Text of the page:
Matthew Passmore and Nathan Lynch of REBAR collaborated with Oikonos Ecosystems Knowledge to design, test, and install ceramic “nest modules” for the Rhinoceros Auklet, a threatened seabird that lives on Año Nuevo Island, which is part of a California State Reserve. Located 45 miles south of San Francisco in San Mateo County, Año Nuevo is a 25-acre island that serves as a critical breeding habitat for seven seabird and four marine mammal species. Ecological dynamics of Año Nuevo have substantially degraded the habitat of the native Rhinoceros Auklet, a seabird that burrows into the soil to build their nests. After prototyping and testing the ceramic modules (each an irregular oblong shape), the artists, scientists, and students from California College of the Arts successfully transported and installed 87 modules on the island. In the first season after installation, 90% of the modules contained a nest built by Rhinoceros Auklets—exceeding the project collaborators’ expectations.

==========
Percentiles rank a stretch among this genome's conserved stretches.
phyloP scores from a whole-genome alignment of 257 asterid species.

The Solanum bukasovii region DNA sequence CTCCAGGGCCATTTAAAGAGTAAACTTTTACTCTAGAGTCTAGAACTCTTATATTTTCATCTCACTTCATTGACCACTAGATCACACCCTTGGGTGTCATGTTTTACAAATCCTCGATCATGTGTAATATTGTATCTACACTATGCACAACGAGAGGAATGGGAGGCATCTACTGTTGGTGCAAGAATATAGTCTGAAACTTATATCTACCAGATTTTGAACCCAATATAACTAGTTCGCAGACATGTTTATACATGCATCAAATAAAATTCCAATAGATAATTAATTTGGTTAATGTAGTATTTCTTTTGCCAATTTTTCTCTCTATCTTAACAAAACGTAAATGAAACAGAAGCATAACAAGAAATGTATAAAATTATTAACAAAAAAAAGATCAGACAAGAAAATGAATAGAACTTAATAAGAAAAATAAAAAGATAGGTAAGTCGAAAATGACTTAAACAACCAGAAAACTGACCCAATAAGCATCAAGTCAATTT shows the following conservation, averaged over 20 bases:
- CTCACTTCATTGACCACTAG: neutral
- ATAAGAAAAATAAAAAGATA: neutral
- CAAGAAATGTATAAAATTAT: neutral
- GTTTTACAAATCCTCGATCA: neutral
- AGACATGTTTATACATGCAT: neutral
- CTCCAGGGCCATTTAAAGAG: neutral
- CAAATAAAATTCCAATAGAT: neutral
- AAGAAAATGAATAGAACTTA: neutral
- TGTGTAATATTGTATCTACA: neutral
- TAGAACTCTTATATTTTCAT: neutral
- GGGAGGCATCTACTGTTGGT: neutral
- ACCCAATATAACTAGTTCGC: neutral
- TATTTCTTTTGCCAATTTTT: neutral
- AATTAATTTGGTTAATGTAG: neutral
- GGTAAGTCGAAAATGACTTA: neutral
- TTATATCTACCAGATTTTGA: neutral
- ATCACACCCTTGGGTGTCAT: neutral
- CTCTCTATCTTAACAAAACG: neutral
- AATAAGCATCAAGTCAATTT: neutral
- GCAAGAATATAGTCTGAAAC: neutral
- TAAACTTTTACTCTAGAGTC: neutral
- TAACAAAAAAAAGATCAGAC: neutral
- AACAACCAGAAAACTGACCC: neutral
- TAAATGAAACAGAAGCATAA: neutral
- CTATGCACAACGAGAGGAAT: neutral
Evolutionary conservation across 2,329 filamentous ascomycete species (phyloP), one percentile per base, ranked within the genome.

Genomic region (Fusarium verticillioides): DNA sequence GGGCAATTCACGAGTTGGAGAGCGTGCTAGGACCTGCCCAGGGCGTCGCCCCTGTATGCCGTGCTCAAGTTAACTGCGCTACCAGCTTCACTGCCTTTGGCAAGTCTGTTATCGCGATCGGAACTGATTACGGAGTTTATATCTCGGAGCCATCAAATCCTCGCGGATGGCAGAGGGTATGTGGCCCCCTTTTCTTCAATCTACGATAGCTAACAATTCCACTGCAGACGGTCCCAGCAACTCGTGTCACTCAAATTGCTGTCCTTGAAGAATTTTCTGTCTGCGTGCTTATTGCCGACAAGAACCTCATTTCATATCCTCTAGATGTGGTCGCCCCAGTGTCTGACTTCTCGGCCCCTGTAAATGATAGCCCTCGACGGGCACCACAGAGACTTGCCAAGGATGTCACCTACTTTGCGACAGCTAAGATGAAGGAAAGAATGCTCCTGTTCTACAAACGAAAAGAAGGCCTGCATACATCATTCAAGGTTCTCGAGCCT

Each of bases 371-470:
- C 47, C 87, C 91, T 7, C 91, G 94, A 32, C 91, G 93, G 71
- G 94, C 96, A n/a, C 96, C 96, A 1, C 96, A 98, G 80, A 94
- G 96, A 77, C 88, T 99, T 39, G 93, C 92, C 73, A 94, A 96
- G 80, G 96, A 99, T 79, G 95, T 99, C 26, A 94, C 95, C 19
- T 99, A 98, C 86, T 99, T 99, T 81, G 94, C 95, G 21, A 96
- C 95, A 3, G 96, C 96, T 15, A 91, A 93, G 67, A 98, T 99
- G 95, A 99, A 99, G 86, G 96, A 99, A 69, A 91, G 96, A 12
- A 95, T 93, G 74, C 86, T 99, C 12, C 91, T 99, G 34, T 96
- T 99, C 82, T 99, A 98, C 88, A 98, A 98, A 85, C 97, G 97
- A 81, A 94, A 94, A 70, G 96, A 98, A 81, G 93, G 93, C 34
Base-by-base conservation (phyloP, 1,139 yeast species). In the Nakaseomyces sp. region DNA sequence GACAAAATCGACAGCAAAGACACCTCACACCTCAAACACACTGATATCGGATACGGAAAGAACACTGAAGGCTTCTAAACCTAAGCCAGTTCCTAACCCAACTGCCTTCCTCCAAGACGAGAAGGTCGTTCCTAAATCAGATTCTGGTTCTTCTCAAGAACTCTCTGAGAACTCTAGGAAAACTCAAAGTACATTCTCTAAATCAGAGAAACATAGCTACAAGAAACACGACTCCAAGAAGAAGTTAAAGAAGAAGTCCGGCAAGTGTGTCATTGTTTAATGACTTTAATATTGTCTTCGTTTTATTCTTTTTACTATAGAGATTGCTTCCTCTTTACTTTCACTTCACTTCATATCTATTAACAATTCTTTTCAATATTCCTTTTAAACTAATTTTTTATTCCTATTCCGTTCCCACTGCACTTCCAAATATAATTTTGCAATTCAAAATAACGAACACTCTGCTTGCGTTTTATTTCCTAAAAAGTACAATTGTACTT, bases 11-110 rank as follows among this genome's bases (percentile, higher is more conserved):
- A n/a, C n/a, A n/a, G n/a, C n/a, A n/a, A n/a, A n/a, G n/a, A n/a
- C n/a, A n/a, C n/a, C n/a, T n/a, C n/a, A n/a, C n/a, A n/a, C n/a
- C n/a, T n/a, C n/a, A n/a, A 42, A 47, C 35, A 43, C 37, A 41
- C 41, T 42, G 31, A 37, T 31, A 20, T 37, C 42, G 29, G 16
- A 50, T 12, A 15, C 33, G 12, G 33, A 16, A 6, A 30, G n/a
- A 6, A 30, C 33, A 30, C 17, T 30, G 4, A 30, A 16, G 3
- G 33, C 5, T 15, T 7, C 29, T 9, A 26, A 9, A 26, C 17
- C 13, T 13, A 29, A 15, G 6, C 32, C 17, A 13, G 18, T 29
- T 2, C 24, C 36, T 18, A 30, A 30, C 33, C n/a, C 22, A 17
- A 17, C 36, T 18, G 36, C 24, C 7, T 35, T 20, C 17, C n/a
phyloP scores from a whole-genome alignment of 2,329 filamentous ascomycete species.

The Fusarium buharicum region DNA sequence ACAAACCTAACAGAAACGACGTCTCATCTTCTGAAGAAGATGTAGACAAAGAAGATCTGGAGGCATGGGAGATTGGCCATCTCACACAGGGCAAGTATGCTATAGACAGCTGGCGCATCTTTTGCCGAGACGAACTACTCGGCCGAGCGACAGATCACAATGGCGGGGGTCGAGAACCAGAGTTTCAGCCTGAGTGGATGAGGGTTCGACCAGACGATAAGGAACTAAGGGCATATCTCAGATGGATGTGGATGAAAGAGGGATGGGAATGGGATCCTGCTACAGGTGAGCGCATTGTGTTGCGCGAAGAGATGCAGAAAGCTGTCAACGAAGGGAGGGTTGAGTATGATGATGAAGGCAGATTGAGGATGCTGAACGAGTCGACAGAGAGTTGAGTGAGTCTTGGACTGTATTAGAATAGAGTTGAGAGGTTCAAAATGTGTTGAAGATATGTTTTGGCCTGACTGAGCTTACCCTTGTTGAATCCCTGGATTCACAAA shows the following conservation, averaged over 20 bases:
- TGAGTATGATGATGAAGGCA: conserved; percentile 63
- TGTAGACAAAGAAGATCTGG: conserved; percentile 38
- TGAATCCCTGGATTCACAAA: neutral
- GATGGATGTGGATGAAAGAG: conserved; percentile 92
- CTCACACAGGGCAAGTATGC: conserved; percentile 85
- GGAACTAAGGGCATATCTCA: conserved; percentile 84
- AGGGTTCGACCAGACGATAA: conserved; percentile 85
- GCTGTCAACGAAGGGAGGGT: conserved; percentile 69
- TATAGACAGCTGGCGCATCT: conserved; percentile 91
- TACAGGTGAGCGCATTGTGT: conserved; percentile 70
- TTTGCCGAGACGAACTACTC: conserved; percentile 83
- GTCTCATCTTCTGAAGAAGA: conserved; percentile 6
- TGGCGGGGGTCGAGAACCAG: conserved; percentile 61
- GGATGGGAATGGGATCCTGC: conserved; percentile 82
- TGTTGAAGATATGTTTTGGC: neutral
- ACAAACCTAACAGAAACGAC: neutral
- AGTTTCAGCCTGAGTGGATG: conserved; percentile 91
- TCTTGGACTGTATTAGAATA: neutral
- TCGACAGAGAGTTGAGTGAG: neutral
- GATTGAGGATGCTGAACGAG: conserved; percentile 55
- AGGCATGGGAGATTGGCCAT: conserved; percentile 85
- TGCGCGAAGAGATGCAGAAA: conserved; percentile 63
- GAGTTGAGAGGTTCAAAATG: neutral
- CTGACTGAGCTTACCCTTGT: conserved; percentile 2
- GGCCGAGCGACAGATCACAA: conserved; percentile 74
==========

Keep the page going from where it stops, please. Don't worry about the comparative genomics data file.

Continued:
Founded in 2004, REBAR is an interdisciplinary art and design studio based in San Francisco. Its work encompasses visual and conceptual public art, landscape design, urban intervention, and temporary performance installations. Oikonos Ecosystem Knowledge works locally and internationally to increase ecosystem knowledge through science, art, technology, education and applied conservation. It currently is managing habitat restoration projects in California, Antarctica, New Zealand, Chile, and Hawaii
Matthew Passmore reflected that this project provided its partners with a rare opportunity to create and share a model for producing successful conservation solutions through multidisciplinary collaborations among artists, designers, scientists, and resource managers.